But just what can a single state with a relatively small number of delegates up for grabs tell us about the rest of the primary season? If history is any guide, the Iowa caucuses really do matter.
The winner of the Iowa caucuses on the Democratic side has frequently gone on to be the Democratic nominee. Since 1972, there have been nine primary seasons without a Democratic incumbent president running. Six of nine times (67%), the Iowa winner was also the Democratic nominee. One off these non-successes (Tom Harkin in 1992) was from Iowa.
The success rate of Iowa winners does decrease, if you expand it out to include Republican caucuses as well. Including those, nine of 16 (56%) winners of the Iowa caucuses went on to win their party's nomination.
Remember: There have been more than 100 candidates who have participated in the caucuses since 1972. So something that tells us the winner over half the time is truly a value add.
A closer look at the polling indicates that Iowa isn't just correlated with success. It likely causes it both in the next contest (the New Hampshire primary) and nationally.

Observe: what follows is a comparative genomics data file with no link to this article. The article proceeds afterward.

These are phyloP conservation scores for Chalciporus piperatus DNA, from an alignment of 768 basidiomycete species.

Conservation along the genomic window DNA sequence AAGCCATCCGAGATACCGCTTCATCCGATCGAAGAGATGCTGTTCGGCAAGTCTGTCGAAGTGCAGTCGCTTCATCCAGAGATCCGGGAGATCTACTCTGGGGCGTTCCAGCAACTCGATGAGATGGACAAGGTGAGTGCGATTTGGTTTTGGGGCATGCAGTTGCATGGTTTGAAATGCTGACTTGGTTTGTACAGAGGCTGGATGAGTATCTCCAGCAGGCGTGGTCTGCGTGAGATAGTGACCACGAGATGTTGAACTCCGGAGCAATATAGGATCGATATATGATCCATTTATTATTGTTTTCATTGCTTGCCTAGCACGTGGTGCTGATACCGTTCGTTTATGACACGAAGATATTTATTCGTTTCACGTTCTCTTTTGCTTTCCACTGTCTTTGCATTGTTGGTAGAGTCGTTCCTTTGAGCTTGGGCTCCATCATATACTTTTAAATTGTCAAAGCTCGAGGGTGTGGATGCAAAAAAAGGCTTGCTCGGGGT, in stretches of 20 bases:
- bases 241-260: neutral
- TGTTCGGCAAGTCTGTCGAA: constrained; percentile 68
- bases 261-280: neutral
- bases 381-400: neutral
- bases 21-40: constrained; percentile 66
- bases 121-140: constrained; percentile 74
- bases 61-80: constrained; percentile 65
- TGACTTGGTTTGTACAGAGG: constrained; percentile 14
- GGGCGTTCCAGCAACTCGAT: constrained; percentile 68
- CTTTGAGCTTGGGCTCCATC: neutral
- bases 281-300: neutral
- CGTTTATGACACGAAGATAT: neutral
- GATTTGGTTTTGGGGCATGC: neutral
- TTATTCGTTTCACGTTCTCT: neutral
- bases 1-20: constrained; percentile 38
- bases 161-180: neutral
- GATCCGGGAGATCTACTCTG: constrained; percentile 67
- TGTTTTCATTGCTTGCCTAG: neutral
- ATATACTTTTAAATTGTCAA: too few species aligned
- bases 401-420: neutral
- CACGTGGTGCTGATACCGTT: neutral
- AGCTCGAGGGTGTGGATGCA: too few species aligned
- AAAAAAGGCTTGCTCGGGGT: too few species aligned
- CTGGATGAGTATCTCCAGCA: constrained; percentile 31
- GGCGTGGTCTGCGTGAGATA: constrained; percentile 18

Winners of the Iowa caucuses have jumped a median of three percentage points in the New Hampshire primary polls following their win. Moreover, outperforming expectations (i.e. polling) in Iowa seems to have an additional effect. For every point that candidates outperform their Iowa polls, they get a bounce of 0.5 points in New Hampshire polls. Candidates who underperform their polls in Iowa see their New Hampshire poll number deflate by 0.5 points for every point they undershoot their New Hampshire polls.